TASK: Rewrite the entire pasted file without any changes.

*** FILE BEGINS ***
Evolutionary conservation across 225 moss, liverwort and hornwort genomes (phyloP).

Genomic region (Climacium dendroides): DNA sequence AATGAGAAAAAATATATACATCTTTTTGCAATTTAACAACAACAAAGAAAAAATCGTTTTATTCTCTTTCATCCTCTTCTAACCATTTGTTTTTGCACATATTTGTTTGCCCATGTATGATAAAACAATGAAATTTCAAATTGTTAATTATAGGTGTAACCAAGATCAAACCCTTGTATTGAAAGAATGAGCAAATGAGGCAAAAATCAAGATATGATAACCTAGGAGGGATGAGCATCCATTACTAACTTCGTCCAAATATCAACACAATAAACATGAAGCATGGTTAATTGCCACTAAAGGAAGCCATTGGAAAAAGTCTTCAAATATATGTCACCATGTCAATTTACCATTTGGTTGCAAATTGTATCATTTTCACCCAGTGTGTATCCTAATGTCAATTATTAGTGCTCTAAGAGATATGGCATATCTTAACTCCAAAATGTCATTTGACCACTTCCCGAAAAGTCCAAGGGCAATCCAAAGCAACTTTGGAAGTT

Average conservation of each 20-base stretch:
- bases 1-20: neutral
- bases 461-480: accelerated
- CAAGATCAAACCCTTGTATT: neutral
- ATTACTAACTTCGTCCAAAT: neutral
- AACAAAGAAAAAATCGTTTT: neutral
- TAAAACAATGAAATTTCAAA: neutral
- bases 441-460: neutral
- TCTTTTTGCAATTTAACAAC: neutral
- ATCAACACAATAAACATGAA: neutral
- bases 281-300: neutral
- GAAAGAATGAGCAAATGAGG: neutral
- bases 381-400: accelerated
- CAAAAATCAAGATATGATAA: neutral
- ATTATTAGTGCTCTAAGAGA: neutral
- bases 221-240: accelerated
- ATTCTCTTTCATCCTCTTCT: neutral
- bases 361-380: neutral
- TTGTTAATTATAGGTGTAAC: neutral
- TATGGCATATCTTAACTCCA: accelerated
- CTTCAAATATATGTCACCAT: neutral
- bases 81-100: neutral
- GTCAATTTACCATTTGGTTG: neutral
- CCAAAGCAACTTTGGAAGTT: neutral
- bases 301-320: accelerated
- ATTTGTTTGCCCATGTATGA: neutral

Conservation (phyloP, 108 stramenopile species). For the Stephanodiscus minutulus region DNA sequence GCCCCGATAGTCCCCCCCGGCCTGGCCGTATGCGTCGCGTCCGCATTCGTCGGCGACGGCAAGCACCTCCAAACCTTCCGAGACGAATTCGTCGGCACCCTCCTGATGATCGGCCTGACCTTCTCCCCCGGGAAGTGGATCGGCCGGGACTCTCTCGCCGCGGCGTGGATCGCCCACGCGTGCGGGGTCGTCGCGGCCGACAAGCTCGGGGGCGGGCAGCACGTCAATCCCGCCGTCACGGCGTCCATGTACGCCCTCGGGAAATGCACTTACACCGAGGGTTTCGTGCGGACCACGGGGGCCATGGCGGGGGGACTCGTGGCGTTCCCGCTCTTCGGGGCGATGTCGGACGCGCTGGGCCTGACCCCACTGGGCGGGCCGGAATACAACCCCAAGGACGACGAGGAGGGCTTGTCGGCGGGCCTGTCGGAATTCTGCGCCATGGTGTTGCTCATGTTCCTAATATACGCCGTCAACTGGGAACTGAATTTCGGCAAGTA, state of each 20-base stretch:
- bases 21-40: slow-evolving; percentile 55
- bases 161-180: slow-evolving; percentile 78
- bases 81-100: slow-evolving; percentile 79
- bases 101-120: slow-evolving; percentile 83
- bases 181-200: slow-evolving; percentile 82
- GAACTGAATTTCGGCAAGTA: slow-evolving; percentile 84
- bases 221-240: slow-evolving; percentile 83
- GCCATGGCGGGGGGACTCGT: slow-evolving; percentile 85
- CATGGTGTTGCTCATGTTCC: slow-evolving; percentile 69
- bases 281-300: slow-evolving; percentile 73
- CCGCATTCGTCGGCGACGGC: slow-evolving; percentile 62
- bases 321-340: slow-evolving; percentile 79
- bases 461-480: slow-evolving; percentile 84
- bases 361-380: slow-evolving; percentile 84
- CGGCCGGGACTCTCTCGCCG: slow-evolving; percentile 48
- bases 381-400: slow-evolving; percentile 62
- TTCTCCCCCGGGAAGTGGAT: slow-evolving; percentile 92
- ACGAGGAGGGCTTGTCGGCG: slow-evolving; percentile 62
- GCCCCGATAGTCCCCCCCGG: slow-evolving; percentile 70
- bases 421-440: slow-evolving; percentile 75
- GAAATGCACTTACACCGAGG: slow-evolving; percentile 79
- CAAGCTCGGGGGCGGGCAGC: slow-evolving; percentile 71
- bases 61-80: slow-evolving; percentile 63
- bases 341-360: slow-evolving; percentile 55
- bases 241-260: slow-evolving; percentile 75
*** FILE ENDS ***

Evolutionary conservation across 225 moss, liverwort and hornwort genomes (phyloP).

Genomic region (Climacium dendroides): DNA sequence AATGAGAAAAAATATATACATCTTTTTGCAATTTAACAACAACAAAGAAAAAATCGTTTTATTCTCTTTCATCCTCTTCTAACCATTTGTTTTTGCACATATTTGTTTGCCCATGTATGATAAAACAATGAAATTTCAAATTGTTAATTATAGGTGTAACCAAGATCAAACCCTTGTATTGAAAGAATGAGCAAATGAGGCAAAAATCAAGATATGATAACCTAGGAGGGATGAGCATCCATTACTAACTTCGTCCAAATATCAACACAATAAACATGAAGCATGGTTAATTGCCACTAAAGGAAGCCATTGGAAAAAGTCTTCAAATATATGTCACCATGTCAATTTACCATTTGGTTGCAAATTGTATCATTTTCACCCAGTGTGTATCCTAATGTCAATTATTAGTGCTCTAAGAGATATGGCATATCTTAACTCCAAAATGTCATTTGACCACTTCCCGAAAAGTCCAAGGGCAATCCAAAGCAACTTTGGAAGTT

Average conservation of each 20-base stretch:
- bases 1-20: neutral
- bases 461-480: accelerated
- CAAGATCAAACCCTTGTATT: neutral
- ATTACTAACTTCGTCCAAAT: neutral
- AACAAAGAAAAAATCGTTTT: neutral
- TAAAACAATGAAATTTCAAA: neutral
- bases 441-460: neutral
- TCTTTTTGCAATTTAACAAC: neutral
- ATCAACACAATAAACATGAA: neutral
- bases 281-300: neutral
- GAAAGAATGAGCAAATGAGG: neutral
- bases 381-400: accelerated
- CAAAAATCAAGATATGATAA: neutral
- ATTATTAGTGCTCTAAGAGA: neutral
- bases 221-240: accelerated
- ATTCTCTTTCATCCTCTTCT: neutral
- bases 361-380: neutral
- TTGTTAATTATAGGTGTAAC: neutral
- TATGGCATATCTTAACTCCA: accelerated
- CTTCAAATATATGTCACCAT: neutral
- bases 81-100: neutral
- GTCAATTTACCATTTGGTTG: neutral
- CCAAAGCAACTTTGGAAGTT: neutral
- bases 301-320: accelerated
- ATTTGTTTGCCCATGTATGA: neutral

Conservation (phyloP, 108 stramenopile species). For the Stephanodiscus minutulus region DNA sequence GCCCCGATAGTCCCCCCCGGCCTGGCCGTATGCGTCGCGTCCGCATTCGTCGGCGACGGCAAGCACCTCCAAACCTTCCGAGACGAATTCGTCGGCACCCTCCTGATGATCGGCCTGACCTTCTCCCCCGGGAAGTGGATCGGCCGGGACTCTCTCGCCGCGGCGTGGATCGCCCACGCGTGCGGGGTCGTCGCGGCCGACAAGCTCGGGGGCGGGCAGCACGTCAATCCCGCCGTCACGGCGTCCATGTACGCCCTCGGGAAATGCACTTACACCGAGGGTTTCGTGCGGACCACGGGGGCCATGGCGGGGGGACTCGTGGCGTTCCCGCTCTTCGGGGCGATGTCGGACGCGCTGGGCCTGACCCCACTGGGCGGGCCGGAATACAACCCCAAGGACGACGAGGAGGGCTTGTCGGCGGGCCTGTCGGAATTCTGCGCCATGGTGTTGCTCATGTTCCTAATATACGCCGTCAACTGGGAACTGAATTTCGGCAAGTA, state of each 20-base stretch:
- bases 21-40: slow-evolving; percentile 55
- bases 161-180: slow-evolving; percentile 78
- bases 81-100: slow-evolving; percentile 79
- bases 101-120: slow-evolving; percentile 83
- bases 181-200: slow-evolving; percentile 82
- GAACTGAATTTCGGCAAGTA: slow-evolving; percentile 84
- bases 221-240: slow-evolving; percentile 83
- GCCATGGCGGGGGGACTCGT: slow-evolving; percentile 85
- CATGGTGTTGCTCATGTTCC: slow-evolving; percentile 69
- bases 281-300: slow-evolving; percentile 73
- CCGCATTCGTCGGCGACGGC: slow-evolving; percentile 62
- bases 321-340: slow-evolving; percentile 79
- bases 461-480: slow-evolving; percentile 84
- bases 361-380: slow-evolving; percentile 84
- CGGCCGGGACTCTCTCGCCG: slow-evolving; percentile 48
- bases 381-400: slow-evolving; percentile 62
- TTCTCCCCCGGGAAGTGGAT: slow-evolving; percentile 92
- ACGAGGAGGGCTTGTCGGCG: slow-evolving; percentile 62
- GCCCCGATAGTCCCCCCCGG: slow-evolving; percentile 70
- bases 421-440: slow-evolving; percentile 75
- GAAATGCACTTACACCGAGG: slow-evolving; percentile 79
- CAAGCTCGGGGGCGGGCAGC: slow-evolving; percentile 71
- bases 61-80: slow-evolving; percentile 63
- bases 341-360: slow-evolving; percentile 55
- bases 241-260: slow-evolving; percentile 75